"Now that the draft sequence of the human genome is complete, it's critical that we study the environmental forces that regulate our gene expression," says principal investigator Jeffrey I. Gordon, M.D., the Dr. Robert J. Glaser Distinguished University Professor and head of the Department of Molecular Biology and Pharmacology. "Humans enjoy mutually beneficial relationships with billions of bacteria that live in our gut. Discovering how these microbes manipulate our biology to benefit themselves and us should provide new insights about the foundations of our health and new therapeutic strategies for preventing or treating various diseases."
According to Gordon, in order to develop a comprehensive view of humans as a lifeform, we need to consider the fact that the human body is home to diverse communities of microorganisms from birth to death. It is estimated that adults are composed of 10 times more microbial cells than human cells.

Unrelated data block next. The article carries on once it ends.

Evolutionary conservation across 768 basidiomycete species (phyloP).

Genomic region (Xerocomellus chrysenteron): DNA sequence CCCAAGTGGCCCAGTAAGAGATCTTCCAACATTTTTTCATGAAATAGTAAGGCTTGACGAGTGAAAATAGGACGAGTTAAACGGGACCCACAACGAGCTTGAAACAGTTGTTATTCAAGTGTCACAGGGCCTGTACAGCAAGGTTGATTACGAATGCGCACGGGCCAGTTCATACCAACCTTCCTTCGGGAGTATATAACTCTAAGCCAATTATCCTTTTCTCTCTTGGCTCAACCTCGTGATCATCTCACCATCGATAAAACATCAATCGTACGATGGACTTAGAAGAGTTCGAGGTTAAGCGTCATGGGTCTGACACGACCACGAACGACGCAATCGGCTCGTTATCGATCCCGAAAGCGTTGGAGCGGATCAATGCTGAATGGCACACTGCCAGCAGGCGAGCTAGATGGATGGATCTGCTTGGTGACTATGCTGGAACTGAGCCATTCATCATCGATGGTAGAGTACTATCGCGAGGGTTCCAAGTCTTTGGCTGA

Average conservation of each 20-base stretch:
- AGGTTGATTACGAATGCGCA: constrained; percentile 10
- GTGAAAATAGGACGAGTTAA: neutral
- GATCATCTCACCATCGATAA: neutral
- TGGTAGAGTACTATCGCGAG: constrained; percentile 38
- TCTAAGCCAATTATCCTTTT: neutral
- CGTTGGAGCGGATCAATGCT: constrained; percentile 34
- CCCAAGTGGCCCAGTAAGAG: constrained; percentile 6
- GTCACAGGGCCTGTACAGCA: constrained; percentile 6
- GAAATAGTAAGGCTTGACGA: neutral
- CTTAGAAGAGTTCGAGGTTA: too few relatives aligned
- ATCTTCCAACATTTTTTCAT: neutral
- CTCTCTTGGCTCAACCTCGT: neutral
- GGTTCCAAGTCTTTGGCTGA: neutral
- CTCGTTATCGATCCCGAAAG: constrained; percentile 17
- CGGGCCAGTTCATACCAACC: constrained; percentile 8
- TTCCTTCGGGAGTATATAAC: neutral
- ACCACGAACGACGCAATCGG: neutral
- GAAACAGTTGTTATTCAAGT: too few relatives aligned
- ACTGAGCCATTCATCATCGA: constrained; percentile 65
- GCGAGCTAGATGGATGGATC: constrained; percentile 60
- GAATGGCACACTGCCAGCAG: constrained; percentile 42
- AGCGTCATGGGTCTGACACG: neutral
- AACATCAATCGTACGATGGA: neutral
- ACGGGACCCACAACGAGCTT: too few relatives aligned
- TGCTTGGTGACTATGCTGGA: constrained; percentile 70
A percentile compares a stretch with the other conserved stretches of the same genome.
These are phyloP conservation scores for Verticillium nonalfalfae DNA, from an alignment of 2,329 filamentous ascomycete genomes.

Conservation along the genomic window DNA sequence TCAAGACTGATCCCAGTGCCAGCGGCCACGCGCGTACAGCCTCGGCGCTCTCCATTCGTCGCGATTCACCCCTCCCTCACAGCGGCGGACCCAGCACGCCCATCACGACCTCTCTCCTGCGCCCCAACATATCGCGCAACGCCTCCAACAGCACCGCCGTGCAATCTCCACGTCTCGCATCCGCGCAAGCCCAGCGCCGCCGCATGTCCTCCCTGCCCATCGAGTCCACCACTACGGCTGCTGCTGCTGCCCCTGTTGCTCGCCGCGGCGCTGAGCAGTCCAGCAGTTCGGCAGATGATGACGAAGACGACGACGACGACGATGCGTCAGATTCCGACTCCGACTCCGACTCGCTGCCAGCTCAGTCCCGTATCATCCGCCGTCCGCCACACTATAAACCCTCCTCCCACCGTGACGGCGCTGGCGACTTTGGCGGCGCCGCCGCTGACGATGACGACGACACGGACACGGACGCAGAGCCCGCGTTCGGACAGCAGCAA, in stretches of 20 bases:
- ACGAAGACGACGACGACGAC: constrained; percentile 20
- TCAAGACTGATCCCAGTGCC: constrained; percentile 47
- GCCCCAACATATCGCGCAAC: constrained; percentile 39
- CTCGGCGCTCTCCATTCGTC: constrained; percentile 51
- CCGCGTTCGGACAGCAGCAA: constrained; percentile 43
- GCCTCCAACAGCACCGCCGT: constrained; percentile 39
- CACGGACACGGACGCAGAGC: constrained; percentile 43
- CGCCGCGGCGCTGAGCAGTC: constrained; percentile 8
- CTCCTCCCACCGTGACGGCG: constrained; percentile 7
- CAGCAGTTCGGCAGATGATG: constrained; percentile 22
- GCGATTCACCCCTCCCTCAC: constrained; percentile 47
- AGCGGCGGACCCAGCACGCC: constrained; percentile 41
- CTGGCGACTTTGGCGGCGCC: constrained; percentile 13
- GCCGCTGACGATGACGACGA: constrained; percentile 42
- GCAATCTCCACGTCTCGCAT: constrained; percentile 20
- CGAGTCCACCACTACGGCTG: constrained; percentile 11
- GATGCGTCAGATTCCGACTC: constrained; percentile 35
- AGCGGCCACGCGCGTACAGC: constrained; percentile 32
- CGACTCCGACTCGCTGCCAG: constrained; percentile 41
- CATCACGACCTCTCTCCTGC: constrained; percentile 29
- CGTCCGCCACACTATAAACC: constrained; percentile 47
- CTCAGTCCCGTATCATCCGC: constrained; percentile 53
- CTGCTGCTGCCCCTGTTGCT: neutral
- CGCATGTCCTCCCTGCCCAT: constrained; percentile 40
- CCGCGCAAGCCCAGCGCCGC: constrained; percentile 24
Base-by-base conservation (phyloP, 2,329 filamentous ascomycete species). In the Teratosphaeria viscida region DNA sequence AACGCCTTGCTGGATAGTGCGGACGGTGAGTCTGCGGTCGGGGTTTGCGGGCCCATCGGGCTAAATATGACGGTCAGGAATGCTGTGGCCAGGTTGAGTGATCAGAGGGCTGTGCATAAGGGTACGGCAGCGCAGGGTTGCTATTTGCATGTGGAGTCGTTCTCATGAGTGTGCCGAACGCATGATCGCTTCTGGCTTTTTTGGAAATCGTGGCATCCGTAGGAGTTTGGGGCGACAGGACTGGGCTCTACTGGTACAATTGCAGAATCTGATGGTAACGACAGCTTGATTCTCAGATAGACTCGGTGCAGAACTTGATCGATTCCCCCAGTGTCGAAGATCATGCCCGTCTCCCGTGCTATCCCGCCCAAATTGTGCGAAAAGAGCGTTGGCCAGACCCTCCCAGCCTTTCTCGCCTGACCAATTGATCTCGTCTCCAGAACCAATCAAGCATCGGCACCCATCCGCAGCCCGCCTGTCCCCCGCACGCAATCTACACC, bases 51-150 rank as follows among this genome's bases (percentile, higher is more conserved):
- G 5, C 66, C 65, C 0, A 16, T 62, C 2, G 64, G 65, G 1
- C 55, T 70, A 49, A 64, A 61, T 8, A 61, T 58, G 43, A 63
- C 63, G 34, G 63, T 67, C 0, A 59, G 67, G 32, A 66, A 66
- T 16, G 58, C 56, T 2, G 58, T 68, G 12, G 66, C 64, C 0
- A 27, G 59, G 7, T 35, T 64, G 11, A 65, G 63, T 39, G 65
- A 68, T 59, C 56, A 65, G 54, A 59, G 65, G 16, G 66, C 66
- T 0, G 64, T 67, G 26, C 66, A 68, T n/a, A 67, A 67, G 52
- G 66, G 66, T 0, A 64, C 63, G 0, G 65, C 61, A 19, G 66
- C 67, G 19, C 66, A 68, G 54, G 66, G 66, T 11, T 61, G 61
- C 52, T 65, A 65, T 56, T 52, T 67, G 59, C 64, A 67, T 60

The intestine harbors our largest collection of microbes. Although the true extent of biodiversity is not known, it appears that the gut contains at least 1,000 different species of bacteria, and that their collective genomes ('the microbiome') contains 100-fold more genes than the human genome. These bacteria provide certain metabolic capabilities that humans lack, including the ability to process nutrients that human genes cannot break down.
Gordon's team analyzed Bacteroides thetaiotaomicron as a representative of this microbial community because it is such a prominent member.
"This bacterium becomes prominent beginning at a key developmental transition that takes place when infants are weaned
Contact: Gila Z. Reckess
Washington University School of Medicine